I've seen numerous comments both from baseball analysts and (especially) posters on Brewers forums, like the fine one we have here, that have indicated that an upgrade at Short-Stop was and/or still should be the Brewers #1 priority before the trade deadline and the playoff push. I find this assertion to have its foundations in an unusually simple-minded basis, especially when contrasted to hard facts and recent evidence to the contrary. Please compare the statistics for these two players, who I will reveal after the stats:
PLAYER A - .237 BA, .598 OPS, 20 extra base hits, 30 RBI
PLAYER B - .241 BA, .601 OPS, 19 extra base hits, 25 RBI
I think it would be fair to say that those sets of statistics are fairly identical. Now, if you follow the Crew as closely as I do, I probably don't need to tell you that PLAYER A is good ol' Yuniesky Betancourt. PLAYER B is the starting Short-Stop for the San Francisco Giants, Miguel Tejada. Now, the reason why I compare these two players is I want to illustrate that, while I would not be opposed to an upgrade at SS, it is far from the top priority for this team.
Betancourt and Tejada are almost identical in their value (or lack thereof) to their respective teams. The records for those teams are 49-43 (Brewers) and 52-40 (Giants). The following is certainly just my opinion, but the Brewers have three position players (Ryan Braun, Prince Fielder, and Rickie Weeks) who could be considered absolutely more valuable than the Giants most valuable position player this season (Pablo Sandoval). After that, I would argue that the Brewers have two more position players (Corey Hart, Nyjer Morgan) that are more valuable than any of the other position players on the Giants roster. My point is that even though the Brewers have a far superior group of eight starting position players, the Giants still have a better record. Thus, it can be argued that the problem most in need of an upgrade lies elsewhere.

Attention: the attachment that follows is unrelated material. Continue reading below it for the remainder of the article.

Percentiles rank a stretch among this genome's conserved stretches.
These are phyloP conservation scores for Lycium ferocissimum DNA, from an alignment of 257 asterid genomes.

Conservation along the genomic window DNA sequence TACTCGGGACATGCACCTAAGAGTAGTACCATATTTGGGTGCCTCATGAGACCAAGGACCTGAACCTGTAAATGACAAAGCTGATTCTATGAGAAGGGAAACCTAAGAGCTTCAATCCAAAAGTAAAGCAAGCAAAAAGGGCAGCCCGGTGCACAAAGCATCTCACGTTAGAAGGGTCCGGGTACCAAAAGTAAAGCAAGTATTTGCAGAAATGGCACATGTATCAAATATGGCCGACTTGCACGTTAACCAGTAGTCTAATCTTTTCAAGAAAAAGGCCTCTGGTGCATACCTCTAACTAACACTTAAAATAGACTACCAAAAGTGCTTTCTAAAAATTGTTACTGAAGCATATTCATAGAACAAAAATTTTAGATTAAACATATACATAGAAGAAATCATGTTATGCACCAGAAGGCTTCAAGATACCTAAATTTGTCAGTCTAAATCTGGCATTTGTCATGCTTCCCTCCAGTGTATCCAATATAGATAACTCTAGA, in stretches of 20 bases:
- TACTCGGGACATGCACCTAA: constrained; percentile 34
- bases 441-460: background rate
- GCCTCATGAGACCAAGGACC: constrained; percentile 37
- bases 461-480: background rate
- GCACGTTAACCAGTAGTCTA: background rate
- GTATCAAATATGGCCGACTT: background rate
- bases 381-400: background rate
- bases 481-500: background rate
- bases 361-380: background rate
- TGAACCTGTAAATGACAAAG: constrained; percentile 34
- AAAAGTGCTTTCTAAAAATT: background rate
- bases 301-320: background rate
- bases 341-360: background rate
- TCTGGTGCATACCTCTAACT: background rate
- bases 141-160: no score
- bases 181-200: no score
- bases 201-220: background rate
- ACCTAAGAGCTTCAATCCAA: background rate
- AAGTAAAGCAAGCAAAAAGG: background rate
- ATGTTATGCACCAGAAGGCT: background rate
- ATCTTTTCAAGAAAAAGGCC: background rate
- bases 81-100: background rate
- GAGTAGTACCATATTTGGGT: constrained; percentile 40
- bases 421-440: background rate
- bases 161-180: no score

While I hate to admit that I would still take the Giants starting rotation over the Brewers, this is an area that has been a strength for both teams, and according to some stats might even go in the Crew's favor. While the Giants starting 5 has a higher quality start percentage (64% to 58%) and have given up fewer runs per 9 innings (3.8 to 4.5), the Brewers rotation has a much more impressive W-L record, sitting at 37-23, compared to the Giants 32-28. Not to take anything away from some of the fine starts we've seen this season from the Brewers rotation, but I find this discrepancy another indication of the Brewers far superior offense. Not very often do you see a SP with a 5.45 ERA and a 7-3 record (looking at you Zack Greinke), or a SP with a 3.87 ERA and a 4-9 record (poor Madison Bumgarner).
So what do (now did, after the K-Rod trade) the Brewers need to upgrade? What is (was) the #1 priority for this team to get better before a playoff push? I should only have to cite one statistic: 20 bullpen losses. The Brewers bullpen alone has lost 20 games for this team already. The Giants bullpen has only lost 12 games, which is actually very bad for them (they only lost 15 games all of last year). If you want more statistics, how about the Brewers save percentage (63%) versus the Giants (73%), despite the fact that our official closer's percentage (John Axford, 92%) is superior to the Giants closer's percentage (Brian Wilson, 87%).
While it might seem arbitrary that I chose the Giants as the team to compare the Brewers to, I did it for two reasons. First, as addressed above, they are an excellent example of a team with an awful offense and a good record, which is due to a pitching staff that features an above average rotation and an above average bullpen. The other is that their blueprint clearly works, as it led them to last year's World Series title, which might have surprised the same simple minds that think upgrading a more than sufficient lineup is the top priority.
Allow me to officially congratulate Doug Melvin on addressing, well before the trade deadline, the team's #1 concern and priority in putting them in place for this year's title. And I know we can all agree that it will be a delight to never again see Kameron Loe in the 8th inning.